Hawaiian Wood Pictures

Koa Wood From Hawaii

Hawaiian wood pictures and information
Here you will find a lot of pictures of Hawaiian woods and woods that grow in Hawaii along with information on the wood and trees. If you have a question about any of the woods or even woods that are not listed here but grow in Hawaii just email me at curlykoahawaii@gmail.com Note that everything on this page (photos too!) are copyrighted and may not be used without written permission. Copyright 1997-2014 by Clifford Souza. If you are a customer and want to use some of our photos on your website, call us with your request or email me, aloha. Clifford Souza.

Acacia Koa Wood Slab For Sale in Hawaii

KOA Acacia Koa
In Hawaii Koa is an endemic hardwood tree. It is considered the king of Hawaiian hardwood. Curly Koa is rare and most desirable. In days of old Koa was used for making canoes. After the Kou trees started dying wood turners began using Koa to make bowls. Because of the beautiful dark brown to red grain with black ribbon grain running through out the wood, it makes outstanding bowls and furniture.

Naio Wood Slab For Sale in Hawaii

Naio-(Myoporum sandwicense)- Naio is a endemic Hawaiian tree that can grow as tall as 50 feet and 24 inches in diameter. Naio grows from just above sea level to over 9000 feet. The wood has a scent similar to Iliahi (sandalwood). The wood is light to deep dark yellow and the sapwood is white to cream color. The wood is hard and works very well, it is moderately stable and it takes a finish well. Naio was among the few kinds of strong woods used by the Hawaiians for house timbers.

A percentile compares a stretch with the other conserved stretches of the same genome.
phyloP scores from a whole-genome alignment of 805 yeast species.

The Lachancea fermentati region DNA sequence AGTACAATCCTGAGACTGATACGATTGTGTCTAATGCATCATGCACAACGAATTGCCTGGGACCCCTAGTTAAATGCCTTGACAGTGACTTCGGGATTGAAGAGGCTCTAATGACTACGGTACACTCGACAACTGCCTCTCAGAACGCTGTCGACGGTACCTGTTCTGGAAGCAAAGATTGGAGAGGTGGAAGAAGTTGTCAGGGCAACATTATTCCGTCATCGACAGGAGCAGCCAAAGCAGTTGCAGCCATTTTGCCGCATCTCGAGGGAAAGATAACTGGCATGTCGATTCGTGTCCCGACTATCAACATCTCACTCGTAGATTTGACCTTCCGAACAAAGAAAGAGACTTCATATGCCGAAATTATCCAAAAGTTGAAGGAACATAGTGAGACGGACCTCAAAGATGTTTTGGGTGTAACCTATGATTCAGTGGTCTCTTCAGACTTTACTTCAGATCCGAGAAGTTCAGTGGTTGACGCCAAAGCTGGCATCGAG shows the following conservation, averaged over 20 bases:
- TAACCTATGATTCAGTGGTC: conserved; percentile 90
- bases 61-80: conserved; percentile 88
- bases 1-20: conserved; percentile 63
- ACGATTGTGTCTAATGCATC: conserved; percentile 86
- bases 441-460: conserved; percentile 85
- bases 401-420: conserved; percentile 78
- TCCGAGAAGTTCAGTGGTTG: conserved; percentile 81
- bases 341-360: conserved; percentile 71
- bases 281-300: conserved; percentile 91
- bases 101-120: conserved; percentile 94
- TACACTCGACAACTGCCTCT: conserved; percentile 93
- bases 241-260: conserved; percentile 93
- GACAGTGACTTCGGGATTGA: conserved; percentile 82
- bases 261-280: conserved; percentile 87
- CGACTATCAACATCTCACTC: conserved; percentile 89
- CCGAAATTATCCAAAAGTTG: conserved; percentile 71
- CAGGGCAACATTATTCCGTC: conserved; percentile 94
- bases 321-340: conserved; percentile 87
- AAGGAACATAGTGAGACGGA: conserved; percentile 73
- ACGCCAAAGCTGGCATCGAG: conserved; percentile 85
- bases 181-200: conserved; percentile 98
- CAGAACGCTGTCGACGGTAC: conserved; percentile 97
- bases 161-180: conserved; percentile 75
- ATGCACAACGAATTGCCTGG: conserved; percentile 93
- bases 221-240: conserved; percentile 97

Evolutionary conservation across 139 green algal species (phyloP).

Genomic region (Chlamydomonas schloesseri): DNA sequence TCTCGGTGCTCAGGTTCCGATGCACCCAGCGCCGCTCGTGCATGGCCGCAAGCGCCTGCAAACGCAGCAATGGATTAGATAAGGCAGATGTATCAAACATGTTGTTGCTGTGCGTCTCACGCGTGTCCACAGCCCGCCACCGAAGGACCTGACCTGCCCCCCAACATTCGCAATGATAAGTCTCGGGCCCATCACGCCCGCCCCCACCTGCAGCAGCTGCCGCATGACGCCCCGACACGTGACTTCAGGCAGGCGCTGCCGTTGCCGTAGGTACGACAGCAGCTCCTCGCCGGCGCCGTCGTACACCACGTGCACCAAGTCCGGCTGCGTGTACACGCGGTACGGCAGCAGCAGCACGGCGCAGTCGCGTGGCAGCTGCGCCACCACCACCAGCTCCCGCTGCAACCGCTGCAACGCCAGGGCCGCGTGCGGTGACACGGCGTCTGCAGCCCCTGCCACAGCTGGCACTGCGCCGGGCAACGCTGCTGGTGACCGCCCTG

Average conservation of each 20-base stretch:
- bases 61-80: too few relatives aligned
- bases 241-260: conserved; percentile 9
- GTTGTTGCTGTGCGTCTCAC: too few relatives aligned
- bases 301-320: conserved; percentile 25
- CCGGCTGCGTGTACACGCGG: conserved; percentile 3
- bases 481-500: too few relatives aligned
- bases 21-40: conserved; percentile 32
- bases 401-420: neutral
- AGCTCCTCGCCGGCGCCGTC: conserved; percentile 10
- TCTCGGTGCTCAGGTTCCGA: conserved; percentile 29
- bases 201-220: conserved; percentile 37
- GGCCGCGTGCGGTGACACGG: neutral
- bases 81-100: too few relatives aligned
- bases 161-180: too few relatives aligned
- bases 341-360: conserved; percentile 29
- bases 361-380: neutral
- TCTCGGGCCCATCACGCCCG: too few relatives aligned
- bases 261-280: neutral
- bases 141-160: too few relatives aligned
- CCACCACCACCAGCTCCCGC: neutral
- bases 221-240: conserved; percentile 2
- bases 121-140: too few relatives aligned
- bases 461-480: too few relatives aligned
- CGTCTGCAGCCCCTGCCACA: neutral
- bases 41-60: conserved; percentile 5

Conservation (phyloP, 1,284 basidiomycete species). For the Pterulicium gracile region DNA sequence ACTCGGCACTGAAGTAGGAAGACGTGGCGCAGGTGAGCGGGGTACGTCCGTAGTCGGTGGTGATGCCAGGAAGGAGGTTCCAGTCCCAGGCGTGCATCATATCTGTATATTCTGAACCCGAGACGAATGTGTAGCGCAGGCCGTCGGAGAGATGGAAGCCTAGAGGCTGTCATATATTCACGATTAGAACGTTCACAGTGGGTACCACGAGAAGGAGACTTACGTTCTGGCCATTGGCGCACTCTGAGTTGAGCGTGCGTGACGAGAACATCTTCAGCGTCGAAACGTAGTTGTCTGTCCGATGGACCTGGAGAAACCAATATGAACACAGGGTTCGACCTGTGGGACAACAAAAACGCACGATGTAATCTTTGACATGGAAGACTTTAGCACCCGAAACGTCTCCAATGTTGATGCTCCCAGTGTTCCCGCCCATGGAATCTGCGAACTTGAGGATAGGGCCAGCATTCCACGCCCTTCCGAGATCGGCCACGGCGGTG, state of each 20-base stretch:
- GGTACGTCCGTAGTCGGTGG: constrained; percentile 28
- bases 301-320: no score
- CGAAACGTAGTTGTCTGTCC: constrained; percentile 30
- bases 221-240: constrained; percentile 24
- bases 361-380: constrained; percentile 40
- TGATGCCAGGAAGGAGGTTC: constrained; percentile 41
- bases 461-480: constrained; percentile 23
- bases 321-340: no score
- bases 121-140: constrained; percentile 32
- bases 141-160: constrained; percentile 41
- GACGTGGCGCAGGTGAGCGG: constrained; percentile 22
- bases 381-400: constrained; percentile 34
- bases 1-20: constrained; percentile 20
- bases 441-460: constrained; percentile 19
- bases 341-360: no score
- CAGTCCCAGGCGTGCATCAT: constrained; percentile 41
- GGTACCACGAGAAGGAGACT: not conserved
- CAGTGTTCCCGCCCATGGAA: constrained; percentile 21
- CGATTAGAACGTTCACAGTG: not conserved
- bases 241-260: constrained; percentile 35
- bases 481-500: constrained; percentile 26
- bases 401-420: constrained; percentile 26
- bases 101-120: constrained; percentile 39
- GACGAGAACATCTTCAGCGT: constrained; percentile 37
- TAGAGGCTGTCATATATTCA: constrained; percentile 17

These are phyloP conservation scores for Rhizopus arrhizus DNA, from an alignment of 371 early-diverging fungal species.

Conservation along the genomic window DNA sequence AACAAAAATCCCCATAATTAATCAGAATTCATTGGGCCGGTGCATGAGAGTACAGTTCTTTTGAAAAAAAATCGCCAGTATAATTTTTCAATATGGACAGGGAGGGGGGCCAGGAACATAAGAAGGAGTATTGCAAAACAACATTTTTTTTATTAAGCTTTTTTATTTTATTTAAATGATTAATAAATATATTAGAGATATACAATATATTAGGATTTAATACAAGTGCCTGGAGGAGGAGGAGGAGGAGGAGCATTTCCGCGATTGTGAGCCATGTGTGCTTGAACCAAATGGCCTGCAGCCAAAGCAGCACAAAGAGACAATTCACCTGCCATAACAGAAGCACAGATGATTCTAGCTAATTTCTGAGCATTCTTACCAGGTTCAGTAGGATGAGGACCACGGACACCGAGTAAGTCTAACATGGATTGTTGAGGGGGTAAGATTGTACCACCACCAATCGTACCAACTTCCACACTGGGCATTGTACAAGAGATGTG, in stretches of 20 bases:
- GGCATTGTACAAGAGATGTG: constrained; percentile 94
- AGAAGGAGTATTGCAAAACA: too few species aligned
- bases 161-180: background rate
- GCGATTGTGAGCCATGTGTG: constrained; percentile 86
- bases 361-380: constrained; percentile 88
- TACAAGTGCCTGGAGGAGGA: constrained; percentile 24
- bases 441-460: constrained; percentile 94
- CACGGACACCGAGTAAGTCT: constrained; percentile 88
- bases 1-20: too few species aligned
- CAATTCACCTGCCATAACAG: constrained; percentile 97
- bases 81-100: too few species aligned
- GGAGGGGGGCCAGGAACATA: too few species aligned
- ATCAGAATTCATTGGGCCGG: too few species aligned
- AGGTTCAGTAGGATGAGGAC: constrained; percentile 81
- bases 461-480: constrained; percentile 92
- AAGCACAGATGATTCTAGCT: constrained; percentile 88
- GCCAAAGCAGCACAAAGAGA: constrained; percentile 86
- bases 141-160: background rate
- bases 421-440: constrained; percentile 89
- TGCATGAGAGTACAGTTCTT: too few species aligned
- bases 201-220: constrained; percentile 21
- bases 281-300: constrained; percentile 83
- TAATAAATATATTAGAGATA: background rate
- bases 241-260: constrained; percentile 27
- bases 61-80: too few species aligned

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Aalii- pronounced (ah ah lee ee) a nice Hawaiian wood that is very hard and mostly grows as a shrub. The Hawaiians used different parts of the tree for different things like medicine, and dye and they used the wood for Oo’s, spears and weapons because of the woods extreme hardness. there is 3 different species of Aalii and it Endemic to Hawaii and found nowhere else in the world

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Kona Coffee- coffee arabica. Has been grown in Hawaii since the 19th century. Sometimes they can be seen growing wild in the rain forest. Kona coffee comes from the island of Hawaii. After it flowers, it produces oval red berries or “beans”. A small tree or shrub that grows 15 feet high. The wood is hard with a nice white grain, it sands very well and is some what stable.

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False Kamani- Terminalia catappa- (Kamani Haole). This tree is found growing along beaches and rocky shores, flank roadsides, speckle pastures, around hotels, condos, fast-food restaurants, airports and city parks. Its wide-spreading, horizontal branches bear rosettes of large, spoon shaped leaves. The tiny white flowers appear within the rosette, they then enlarge to form almond shaped green fruits. The wood is reddish, strong, elastic and good for constructing boats and houses. Roots, bark, leaves and fruit are used medicinally and for tanning skins, and the fruit yields a dye and ink.